Written by the Web Team
With hotter days during dry seasons, researchers based at Philippine Rice Research Institute (PhilRice) are advised not to bask under the sun when the UV index reaches 6. UV index is the measure of the UV radiation level entering the Earth’s atmosphere.
To inform the researchers of the UV index, Dr. Jasper Tallada, PhilRice consultant and engineer, developed a tool that provides easy access to weather information.
Tallada said that the Intersun Programme of the World Health Organization (WHO) crafted the UV index table for its health promotion programs. The values of the UV index range from zero upward. The higher the number, the greater the potential damage to the skin and the eye.
Zero means no UV, 1-2 as low (green), 3-5 as moderate (yellow), 6-7 as high (orange), 8-10 as very high (red), and 11 above as extreme (purple) UV.
The WHO strongly associated the increased incidence of skin cancer worldwide with excessive exposure to UV radiation. The organization identified an individual`s personal habits to sun exposure as the top risk factor for UV radiation.
Together with a team from the PhilRice Climate Change Center, Tallada linked the system that provides agrometerological data from weather stations to the television monitor flashed in PhilRice’s main lobby.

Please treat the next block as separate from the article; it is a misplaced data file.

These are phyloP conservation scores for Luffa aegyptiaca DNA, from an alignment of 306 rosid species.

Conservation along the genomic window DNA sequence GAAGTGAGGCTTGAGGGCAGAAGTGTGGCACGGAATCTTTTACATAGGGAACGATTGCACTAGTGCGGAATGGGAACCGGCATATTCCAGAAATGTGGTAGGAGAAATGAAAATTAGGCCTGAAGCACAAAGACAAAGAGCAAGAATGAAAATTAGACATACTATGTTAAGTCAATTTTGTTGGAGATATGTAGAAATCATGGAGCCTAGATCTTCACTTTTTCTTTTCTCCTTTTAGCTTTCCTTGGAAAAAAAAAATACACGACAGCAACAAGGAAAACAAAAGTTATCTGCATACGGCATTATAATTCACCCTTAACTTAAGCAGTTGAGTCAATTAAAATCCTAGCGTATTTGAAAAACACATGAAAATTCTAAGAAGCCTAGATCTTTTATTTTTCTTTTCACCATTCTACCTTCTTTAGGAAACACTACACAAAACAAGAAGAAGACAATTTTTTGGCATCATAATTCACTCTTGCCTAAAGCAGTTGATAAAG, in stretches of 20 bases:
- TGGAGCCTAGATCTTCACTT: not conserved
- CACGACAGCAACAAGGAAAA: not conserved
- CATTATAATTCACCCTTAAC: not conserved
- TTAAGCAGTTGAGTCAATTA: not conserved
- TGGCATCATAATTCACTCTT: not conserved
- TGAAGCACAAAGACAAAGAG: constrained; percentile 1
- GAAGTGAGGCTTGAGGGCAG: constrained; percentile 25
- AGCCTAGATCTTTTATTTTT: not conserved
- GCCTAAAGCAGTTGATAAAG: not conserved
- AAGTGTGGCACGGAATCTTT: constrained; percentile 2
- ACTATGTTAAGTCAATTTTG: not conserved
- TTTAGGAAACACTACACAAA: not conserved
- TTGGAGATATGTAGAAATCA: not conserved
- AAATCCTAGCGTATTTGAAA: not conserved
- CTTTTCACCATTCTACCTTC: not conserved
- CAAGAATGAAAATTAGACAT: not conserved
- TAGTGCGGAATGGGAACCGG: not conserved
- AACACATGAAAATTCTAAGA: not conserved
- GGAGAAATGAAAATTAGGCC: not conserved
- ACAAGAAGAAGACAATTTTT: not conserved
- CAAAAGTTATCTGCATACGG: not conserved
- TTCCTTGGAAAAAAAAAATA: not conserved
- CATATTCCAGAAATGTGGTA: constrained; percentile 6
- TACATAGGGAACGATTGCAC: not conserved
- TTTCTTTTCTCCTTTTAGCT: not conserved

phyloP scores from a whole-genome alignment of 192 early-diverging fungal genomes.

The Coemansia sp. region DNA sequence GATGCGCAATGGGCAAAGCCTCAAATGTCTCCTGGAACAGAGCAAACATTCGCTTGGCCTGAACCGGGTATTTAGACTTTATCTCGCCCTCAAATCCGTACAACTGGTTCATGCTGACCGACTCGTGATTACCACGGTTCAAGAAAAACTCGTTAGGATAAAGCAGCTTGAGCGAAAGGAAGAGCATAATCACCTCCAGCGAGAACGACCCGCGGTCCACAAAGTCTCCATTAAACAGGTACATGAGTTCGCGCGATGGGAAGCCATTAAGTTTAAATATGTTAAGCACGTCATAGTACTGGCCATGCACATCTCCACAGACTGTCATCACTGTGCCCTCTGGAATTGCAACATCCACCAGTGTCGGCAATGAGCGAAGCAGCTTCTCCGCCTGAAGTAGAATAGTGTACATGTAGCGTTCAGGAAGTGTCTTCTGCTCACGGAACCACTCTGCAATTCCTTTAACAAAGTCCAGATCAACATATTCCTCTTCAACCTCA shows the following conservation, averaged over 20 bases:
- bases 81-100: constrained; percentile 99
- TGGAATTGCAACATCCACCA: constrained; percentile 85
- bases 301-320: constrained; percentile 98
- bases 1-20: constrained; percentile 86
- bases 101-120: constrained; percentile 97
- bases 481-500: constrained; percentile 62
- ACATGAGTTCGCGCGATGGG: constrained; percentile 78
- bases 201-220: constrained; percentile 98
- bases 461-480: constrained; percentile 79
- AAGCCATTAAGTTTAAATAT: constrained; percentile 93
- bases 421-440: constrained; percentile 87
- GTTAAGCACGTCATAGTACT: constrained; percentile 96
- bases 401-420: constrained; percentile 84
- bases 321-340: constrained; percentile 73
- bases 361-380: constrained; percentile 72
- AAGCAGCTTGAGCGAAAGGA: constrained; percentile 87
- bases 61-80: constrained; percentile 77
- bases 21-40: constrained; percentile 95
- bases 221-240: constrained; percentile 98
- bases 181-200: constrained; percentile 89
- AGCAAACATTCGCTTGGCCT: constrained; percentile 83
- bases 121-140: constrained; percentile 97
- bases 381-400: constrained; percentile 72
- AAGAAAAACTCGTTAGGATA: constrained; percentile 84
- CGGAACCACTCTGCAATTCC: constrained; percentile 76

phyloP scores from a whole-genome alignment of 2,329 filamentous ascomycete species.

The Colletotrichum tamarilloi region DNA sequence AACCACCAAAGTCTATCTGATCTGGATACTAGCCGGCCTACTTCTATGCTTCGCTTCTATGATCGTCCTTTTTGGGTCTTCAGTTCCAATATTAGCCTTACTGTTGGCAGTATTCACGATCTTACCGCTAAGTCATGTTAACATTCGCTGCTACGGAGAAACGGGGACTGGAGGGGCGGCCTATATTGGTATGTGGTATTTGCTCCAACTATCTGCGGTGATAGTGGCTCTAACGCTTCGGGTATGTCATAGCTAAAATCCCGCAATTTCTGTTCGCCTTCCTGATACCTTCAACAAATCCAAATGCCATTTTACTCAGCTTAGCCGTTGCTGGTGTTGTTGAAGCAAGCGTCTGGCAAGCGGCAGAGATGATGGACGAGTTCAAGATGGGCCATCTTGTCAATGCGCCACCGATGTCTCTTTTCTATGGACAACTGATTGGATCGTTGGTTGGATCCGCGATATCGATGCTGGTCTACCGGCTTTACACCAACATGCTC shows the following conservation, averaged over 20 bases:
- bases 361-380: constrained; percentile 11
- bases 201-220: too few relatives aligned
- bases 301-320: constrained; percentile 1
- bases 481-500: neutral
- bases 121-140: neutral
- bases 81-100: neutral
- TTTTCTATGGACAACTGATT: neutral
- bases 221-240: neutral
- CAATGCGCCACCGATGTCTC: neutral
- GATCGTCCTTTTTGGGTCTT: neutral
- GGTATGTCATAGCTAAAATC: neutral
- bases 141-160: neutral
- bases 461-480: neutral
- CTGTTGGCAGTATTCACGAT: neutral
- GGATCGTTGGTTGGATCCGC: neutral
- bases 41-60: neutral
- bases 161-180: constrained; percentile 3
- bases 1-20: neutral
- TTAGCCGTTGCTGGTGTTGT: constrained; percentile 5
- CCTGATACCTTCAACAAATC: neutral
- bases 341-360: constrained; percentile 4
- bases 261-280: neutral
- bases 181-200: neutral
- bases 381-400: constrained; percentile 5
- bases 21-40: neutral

The screen shows the current air temperature, relative humidity, and UV index in the four branch stations at Nueva Ecija, Ilocos Norte, Isabela, and Albay. The system updates every 15 minutes.
“The tool may seem simple but we believe that it is our responsibility to inform our stakeholders on the current weather situations in real-time so that they can protect themselves from the potential harm caused by extreme climates,” Tallada explained.
The highest UV index that Tallada’s team recorded was 12.7. He said that UV index peaks at about 12 noon until 3 pm. Thus, he advised researchers to schedule field activities earlier than 10 am or later than 3 pm.
“We wonder how cautious we are in terms of shielding ourselves from UV rays. Literature says the effects may be slow to occur but the resulting illness may be chronic in the long run. If we can prevent it from getting to us, then we should,” Tallada said.
“We are initially targeting PhilRice workers as our audience. But in the future, we hope to develop a way on how to make this useful information handy to farmers or top the public,” Tallada added.
The team is currently exploring the use of information and communication technology to further develop the system. In the meantime, they plan to include data of rainfall and leaf wetness in the list.